The science of goal setting

'Goals are dreams with deadlines’ - Diana Scharf Hunt

Renato Mota

Setting goals is important to achieving our dreams – they motivate strategy development, provide direction for our efforts and offer a clear picture of what success looks like. Reaching our goals, however, as most of us will know, is no simple task. Treating goal setting as a science, more than art, will improve the chances of reaching your goals.

Successful goal setting

Just as your clients’ statements of advice are on paper, it’s important to write down your goals – be they for you personally, or for your business. In a business context, this presents a fantastic opportunity for you to engage with your team and build a common and aligned vision for success – that everyone can align to and measure. Written goals make them tangible and lets you regularly review them. Author Thomas Corley in a study of the habits of wealthy people, found that 67 per cent of wealthy people write down their goals – while just 17 per cent of those who aren’t wealthy do the same.

When you share your goals with another person, you will be more accountable and disciplined in meeting your goals. One study from the US found that more than 70 per cent of participants who sent weekly updates to a friend reported successfully achieving goals, compared to 35 per cent who didn’t write down their goals or share them with friends.

When you begin, you’re probably thinking about vague aspirations. When you break these down into specific steps, your goals becomes much more real. And setting the bar too high will be demotivating if those goals aren’t reached, which is why it’s important to make your goals challenging, but achievable. Following these two principles, as research by Gary Latham and Edwin Locke found, can improve your chances of achieving your goals an amazing 90 per cent.

It’s also important to differentiate between dreams/wishes, and achievable goals. For example, doubling your revenue is a wish – not a goal. Bringing on board 5 new clients by 1 January, on the other hand, is an achievable goal – and an important stepping stone to seeing your wishes come true.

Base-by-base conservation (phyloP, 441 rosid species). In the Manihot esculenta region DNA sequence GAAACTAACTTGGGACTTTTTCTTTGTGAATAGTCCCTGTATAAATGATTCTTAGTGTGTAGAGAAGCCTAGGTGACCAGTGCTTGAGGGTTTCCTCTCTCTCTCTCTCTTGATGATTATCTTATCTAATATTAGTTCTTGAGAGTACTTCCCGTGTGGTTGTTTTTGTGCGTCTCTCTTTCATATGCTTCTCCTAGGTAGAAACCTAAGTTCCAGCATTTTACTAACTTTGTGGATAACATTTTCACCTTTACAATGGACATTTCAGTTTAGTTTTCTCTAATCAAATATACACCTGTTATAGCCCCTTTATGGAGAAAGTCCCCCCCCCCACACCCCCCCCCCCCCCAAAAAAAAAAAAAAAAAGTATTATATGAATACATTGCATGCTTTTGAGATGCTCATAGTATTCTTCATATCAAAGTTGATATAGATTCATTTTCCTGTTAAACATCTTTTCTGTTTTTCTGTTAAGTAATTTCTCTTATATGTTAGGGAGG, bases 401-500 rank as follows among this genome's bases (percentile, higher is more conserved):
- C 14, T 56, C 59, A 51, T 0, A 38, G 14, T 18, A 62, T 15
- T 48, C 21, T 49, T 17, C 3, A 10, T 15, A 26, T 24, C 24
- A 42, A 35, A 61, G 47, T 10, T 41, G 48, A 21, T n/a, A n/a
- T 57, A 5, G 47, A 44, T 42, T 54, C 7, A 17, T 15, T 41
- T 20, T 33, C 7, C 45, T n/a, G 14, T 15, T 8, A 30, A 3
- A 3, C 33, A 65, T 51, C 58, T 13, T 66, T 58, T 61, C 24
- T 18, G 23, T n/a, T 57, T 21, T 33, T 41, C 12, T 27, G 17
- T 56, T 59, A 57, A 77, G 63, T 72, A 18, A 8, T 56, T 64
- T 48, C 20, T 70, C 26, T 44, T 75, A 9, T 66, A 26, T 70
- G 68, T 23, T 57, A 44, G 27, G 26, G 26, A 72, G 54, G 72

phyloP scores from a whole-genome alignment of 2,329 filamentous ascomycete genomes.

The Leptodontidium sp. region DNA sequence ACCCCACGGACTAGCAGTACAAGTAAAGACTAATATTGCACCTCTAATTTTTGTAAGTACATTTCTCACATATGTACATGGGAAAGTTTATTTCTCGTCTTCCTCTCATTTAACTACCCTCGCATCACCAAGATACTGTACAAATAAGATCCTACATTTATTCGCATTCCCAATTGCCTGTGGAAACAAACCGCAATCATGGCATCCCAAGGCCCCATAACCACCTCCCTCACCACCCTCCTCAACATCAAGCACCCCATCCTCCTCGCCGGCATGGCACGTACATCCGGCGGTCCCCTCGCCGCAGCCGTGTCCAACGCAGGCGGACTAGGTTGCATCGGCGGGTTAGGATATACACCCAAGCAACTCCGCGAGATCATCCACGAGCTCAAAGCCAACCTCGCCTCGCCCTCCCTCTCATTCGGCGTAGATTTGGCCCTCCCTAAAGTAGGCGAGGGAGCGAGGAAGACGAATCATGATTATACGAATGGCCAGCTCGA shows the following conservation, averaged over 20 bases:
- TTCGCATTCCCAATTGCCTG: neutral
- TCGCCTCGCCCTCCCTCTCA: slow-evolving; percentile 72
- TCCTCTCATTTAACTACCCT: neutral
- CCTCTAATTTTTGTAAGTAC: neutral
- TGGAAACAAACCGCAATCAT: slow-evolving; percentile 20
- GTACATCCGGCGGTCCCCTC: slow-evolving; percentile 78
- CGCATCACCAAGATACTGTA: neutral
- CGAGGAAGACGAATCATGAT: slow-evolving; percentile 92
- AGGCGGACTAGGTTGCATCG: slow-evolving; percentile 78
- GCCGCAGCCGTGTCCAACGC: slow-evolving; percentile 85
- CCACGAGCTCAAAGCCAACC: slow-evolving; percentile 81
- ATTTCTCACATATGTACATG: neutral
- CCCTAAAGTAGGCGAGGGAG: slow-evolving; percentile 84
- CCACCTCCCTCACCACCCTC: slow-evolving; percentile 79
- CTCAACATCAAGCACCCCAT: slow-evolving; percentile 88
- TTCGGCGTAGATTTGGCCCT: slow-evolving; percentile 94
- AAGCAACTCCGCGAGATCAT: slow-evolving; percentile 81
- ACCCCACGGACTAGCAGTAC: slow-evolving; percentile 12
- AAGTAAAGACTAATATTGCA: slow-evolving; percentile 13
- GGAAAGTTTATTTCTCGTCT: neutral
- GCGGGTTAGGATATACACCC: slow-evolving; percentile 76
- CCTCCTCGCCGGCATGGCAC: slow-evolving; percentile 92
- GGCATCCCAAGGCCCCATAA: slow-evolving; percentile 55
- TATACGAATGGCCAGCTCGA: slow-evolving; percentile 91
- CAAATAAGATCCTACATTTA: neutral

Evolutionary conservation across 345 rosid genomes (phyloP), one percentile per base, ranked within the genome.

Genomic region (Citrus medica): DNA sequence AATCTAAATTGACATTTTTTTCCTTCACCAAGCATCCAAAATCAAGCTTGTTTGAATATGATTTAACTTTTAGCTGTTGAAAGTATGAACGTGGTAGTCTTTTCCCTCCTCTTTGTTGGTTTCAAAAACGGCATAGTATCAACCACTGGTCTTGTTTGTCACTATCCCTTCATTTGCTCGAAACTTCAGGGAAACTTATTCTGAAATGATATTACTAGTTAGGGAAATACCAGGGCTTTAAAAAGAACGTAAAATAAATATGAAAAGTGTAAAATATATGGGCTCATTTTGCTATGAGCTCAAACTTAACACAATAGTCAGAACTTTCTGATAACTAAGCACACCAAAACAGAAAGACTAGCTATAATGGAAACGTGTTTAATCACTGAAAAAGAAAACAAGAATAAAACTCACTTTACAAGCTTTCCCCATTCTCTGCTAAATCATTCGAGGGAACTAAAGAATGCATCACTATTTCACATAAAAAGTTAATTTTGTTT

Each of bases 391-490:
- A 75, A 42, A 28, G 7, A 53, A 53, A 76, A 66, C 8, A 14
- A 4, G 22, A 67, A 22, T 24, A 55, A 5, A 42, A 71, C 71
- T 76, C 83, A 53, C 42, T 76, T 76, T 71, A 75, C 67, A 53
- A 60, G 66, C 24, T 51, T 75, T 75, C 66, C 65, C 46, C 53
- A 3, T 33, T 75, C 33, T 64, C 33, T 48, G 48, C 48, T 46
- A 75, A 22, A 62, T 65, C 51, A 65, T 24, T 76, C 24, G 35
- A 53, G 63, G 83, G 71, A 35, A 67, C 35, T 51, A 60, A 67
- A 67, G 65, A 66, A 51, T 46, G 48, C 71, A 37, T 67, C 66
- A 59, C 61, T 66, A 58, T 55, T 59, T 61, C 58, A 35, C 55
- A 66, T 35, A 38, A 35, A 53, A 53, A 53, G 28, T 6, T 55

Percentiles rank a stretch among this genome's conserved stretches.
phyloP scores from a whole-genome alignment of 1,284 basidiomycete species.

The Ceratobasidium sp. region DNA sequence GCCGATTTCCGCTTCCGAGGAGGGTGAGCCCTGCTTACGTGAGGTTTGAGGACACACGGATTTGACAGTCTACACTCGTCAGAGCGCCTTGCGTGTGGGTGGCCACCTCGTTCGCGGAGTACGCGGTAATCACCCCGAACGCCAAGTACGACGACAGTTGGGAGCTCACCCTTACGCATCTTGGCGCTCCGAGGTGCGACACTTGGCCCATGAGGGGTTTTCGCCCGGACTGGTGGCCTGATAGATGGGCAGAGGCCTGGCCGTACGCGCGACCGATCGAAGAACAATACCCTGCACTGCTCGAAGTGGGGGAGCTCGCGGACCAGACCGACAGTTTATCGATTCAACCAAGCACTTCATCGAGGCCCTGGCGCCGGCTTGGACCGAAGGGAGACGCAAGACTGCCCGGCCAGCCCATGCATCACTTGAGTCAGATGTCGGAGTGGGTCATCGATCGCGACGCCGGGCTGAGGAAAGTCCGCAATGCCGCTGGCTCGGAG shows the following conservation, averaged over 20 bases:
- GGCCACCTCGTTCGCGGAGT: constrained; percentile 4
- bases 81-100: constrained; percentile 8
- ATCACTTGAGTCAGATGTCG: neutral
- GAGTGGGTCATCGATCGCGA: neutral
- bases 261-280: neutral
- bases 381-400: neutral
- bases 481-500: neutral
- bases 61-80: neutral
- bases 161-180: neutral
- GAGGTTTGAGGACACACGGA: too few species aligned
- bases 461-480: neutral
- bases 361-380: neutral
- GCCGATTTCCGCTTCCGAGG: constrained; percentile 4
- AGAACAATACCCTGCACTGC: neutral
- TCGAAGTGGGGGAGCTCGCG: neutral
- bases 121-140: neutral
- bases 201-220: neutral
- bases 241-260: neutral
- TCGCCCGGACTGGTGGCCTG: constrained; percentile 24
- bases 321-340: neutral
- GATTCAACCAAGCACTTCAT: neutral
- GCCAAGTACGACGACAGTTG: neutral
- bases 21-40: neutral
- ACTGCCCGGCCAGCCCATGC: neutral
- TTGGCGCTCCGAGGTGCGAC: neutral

And as a Diana Hunt says at the top of this page, attach a deadline to your goals. This will let you measure your success and provide a sense of urgency.

Goal setting for clients

We know how important goal setting is for clients. Identifying, documenting and prioritising their financial goals is a key part of successful financial advice. Without goals, it’s difficult to develop a financial plan and then measure your clients’ progress towards them.

Following the same ideas for goal setting, framing the advice conversation around your clients’ specific goals can positively impact your business. According to our Expectation of Advice whitepaper, clients who feel as though they are on track to achieve their goals are almost three times more likely to refer over the next 12 months.

Goals however, shouldn’t just be for your clients. They’re important for growing your business and succession planning when the time comes for your own retirement. And with the right plan in place to make them happen, whether for you or your clients, they make sure long-term success is anything but luck.

I’m delighted to report that in July, 15 advisers from across our advice businesses, Shadforth, Bridges, Consultum, and Lonsdale, as well as our IOOF Alliances network were named among Australia’s top 50 advisers.

This inaugural survey conducted by leading and highly respected US financial publication Barron’s, is intended to showcase the best advisers across the country and provide consumers with greater awareness about the value and quality of the financial advice industry.

Congratulations to all who made the list - this is a wonderful recognition and reward for your commitment to your clients and high professional standards.

The information contained in this newsletter is provided on behalf of the IOOF group of companies and is intended for financial adviser use only. It is given in good faith and has been prepared based on information that is believed to be accurate and reliable at the time of publication. Any examples are for illustration purposes only and are based on the continuance of present laws and our interpretation of them at the time.